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At creation, the strike price $K$ of a futures contract is determined using the formula $$ K = S_0 e^{rT} $$ where $S_0$ is the price of the underlying asset at time $t=0$, $r$ is the risk-free interest rate, and $T$ is the time to maturity of the contract. Setting the strike price of the contract in this way ensures that it has a non-zero initial value.

My question is, in a real-world situation, is it possible for a domestic trader to sell am unfair futures contract with strike price $K < S_0 e^{rT}$ in exchange for an initial premium payable at time $t=0$?

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    $\begingroup$ A futures contract no because those are standardized and centrally-cleared. However 2 counterparties could in theory agree on a OTC forward contract by which the contractual strike is different from the theoretically fair strike in exchange for an initial premium which would equal the risk-neutral expected difference between the contractual strike and the underlying asset at maturity. $\endgroup$ – Daneel Olivaw Mar 28 '18 at 17:42
  • $\begingroup$ Thank you. I'm guessing that, though in theory possible, that this would not be possible for your average domestic trader? I mean could I, a student with a laptop, enter into such contracts? $\endgroup$ – M Smith Mar 29 '18 at 10:52
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    $\begingroup$ No I don't think you could enter into a forward agreement, these are bespoke and normally agreed between institutions (banks, insurance companies, etc.) $\endgroup$ – Daneel Olivaw Mar 29 '18 at 11:07
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You can almost do it using futures options. For example , if a futures contract is trading at 97.00 you can simultaneously buy a 98.00 call and sell a 98.00 put expiring at the next available listed expiration date. Thus, you have promised to buy the futures contract for 98.00 on the expiration date. You will receive a payment of the present value of 1 point for doing this. However on the expiration date of the options you will pay back this 1 point because the options get exercised into futures contracts. A retail investor can actually do this in a margin account.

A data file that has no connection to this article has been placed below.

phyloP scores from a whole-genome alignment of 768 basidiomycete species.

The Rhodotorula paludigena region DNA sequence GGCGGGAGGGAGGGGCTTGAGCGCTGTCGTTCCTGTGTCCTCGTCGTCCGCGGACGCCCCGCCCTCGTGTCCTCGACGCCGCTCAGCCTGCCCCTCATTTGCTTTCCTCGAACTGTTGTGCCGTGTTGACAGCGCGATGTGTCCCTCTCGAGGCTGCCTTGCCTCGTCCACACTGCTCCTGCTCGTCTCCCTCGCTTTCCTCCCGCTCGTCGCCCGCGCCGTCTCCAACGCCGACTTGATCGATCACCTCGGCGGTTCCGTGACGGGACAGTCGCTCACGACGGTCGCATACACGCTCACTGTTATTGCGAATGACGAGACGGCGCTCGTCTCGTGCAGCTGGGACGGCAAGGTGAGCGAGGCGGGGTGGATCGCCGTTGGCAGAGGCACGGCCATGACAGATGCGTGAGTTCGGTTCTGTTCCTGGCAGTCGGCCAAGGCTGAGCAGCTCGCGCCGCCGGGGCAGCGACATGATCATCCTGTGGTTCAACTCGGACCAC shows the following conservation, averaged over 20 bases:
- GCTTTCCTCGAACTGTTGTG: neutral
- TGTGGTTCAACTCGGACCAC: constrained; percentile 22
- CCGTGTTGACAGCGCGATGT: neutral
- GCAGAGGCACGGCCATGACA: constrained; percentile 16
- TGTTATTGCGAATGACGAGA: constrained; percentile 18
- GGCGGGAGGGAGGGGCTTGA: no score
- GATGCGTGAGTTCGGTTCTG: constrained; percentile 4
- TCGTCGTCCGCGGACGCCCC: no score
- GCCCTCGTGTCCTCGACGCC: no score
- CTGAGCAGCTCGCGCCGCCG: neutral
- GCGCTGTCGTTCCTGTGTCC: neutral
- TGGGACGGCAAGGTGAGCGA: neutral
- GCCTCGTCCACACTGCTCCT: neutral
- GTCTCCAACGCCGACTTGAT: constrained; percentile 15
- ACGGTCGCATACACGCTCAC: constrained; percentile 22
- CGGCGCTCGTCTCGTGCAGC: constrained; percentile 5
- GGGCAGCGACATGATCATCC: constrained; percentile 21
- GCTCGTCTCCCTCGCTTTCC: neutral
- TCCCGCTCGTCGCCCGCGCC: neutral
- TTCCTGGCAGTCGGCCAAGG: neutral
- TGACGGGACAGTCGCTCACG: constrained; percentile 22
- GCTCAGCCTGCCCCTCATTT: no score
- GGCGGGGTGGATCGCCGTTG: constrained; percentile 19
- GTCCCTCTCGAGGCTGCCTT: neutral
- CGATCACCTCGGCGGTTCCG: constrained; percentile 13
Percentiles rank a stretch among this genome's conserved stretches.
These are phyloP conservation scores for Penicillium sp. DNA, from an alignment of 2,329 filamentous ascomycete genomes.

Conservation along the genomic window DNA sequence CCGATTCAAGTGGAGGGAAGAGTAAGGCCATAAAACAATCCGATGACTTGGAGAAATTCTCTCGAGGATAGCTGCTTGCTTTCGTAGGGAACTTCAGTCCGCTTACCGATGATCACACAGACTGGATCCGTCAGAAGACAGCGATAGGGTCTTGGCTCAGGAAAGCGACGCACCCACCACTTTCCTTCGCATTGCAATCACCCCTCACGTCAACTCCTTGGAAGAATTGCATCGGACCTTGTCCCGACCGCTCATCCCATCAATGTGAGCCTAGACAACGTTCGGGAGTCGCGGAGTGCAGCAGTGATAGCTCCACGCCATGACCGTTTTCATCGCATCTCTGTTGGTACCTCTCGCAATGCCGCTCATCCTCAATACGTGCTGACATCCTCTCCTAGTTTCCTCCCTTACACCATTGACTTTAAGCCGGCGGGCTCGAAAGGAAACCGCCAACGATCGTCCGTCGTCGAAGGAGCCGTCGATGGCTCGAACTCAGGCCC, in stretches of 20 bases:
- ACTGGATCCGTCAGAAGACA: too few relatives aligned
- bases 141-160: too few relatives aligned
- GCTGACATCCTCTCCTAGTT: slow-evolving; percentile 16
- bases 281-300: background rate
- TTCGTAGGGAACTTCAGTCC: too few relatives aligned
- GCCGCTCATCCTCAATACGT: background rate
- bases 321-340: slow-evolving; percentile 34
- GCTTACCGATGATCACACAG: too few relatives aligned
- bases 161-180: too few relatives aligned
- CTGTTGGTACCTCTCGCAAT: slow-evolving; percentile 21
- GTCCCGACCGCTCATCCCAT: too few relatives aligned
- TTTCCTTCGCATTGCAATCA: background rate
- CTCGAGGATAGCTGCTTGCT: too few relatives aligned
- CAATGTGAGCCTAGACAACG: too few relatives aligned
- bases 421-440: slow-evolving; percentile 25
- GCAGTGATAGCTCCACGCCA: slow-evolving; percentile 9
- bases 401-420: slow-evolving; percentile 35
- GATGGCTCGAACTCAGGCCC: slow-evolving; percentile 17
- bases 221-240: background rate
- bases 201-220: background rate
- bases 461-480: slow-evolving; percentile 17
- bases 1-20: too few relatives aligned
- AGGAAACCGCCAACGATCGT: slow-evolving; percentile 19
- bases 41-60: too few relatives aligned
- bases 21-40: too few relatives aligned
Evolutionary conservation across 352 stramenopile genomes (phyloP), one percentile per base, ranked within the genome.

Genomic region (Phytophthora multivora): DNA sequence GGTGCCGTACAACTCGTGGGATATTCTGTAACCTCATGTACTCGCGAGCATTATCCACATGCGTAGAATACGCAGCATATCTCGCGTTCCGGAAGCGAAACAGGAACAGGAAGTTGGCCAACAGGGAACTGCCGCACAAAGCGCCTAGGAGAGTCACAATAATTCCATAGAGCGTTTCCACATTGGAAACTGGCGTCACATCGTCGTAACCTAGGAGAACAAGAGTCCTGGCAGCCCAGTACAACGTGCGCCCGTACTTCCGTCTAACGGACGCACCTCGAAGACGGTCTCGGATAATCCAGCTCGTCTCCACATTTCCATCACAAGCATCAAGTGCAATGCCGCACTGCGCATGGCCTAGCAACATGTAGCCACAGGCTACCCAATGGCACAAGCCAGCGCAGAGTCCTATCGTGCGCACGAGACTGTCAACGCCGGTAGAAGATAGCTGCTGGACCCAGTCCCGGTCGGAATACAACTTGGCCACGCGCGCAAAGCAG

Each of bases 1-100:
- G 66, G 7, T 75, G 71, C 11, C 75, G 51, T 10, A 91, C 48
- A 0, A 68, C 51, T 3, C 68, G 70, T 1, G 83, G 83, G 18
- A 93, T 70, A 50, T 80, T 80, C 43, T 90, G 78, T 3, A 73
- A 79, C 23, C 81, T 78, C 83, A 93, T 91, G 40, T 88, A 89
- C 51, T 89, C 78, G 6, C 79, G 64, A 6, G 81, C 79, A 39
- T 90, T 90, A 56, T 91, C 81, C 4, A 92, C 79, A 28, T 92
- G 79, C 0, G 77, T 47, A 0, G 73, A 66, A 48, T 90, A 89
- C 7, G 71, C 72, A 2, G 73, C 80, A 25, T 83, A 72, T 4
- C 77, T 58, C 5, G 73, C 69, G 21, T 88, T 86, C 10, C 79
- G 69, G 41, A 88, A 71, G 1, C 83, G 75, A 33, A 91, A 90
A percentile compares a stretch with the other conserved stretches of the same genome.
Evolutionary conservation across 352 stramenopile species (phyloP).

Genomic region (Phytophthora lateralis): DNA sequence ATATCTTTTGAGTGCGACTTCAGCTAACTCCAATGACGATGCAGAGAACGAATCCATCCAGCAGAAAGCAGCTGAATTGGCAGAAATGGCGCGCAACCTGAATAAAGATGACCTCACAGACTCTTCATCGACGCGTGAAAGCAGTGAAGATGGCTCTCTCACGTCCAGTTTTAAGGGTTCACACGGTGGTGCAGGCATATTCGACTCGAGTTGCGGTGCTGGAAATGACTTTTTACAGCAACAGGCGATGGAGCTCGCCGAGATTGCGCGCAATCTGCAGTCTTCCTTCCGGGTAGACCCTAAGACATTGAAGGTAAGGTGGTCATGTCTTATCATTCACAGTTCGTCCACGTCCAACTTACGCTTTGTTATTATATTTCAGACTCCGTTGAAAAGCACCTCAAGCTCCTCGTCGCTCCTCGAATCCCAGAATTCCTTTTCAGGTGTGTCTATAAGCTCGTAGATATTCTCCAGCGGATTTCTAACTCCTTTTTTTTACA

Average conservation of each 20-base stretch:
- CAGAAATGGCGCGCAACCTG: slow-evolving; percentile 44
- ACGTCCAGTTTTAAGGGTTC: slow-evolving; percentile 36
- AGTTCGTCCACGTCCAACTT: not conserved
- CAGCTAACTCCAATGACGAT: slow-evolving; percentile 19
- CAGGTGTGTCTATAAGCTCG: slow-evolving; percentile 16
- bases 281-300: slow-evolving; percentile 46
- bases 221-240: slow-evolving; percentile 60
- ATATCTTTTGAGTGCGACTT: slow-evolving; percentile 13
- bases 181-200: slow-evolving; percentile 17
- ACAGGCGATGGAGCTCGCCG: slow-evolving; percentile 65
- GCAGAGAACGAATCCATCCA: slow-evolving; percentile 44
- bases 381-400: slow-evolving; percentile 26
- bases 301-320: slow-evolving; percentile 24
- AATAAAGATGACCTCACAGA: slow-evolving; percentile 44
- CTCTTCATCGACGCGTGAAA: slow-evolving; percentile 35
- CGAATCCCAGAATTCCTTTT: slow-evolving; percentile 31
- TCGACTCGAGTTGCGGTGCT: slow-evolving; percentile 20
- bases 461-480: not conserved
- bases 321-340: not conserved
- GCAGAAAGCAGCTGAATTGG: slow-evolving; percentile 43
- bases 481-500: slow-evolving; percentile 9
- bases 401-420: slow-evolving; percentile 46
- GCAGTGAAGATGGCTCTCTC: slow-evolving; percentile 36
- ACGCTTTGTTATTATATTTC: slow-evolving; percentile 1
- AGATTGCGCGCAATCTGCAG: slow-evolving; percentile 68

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No. Arbitrage principles force those contracts to have zero cash-flows at inception. I have never heard of any type of future contracts that require cash-flows exchange at the inception. If there is any premium (for any reason such as liquidy, convenience yield) the discount rate will adjust. The only exception I know to this are CDS contracts which theoretically should have no cashflow exchange at inception as well. There are cases where cash exchanges hands when the contract is initiated but not exactly because there is a premium but because coupons are standardized.

You can read more about this issue in Augustin, Patrick, Subrahmanyam, M. G., Tang, D. Y. and Wang, Sarah Qian. (2014) . A quote from the book:

The coupons are standardized, usually 100 or 500 basis points, the difference being settled as an upfront payment between the protection seller and the protection buyer

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  • $\begingroup$ Is it possible to do something equivalent to this then? For example, trading a futures contract at some intermediate time $0 < t < T$ will involve some exchange of cash? $\endgroup$ – M Smith Mar 28 '18 at 17:34

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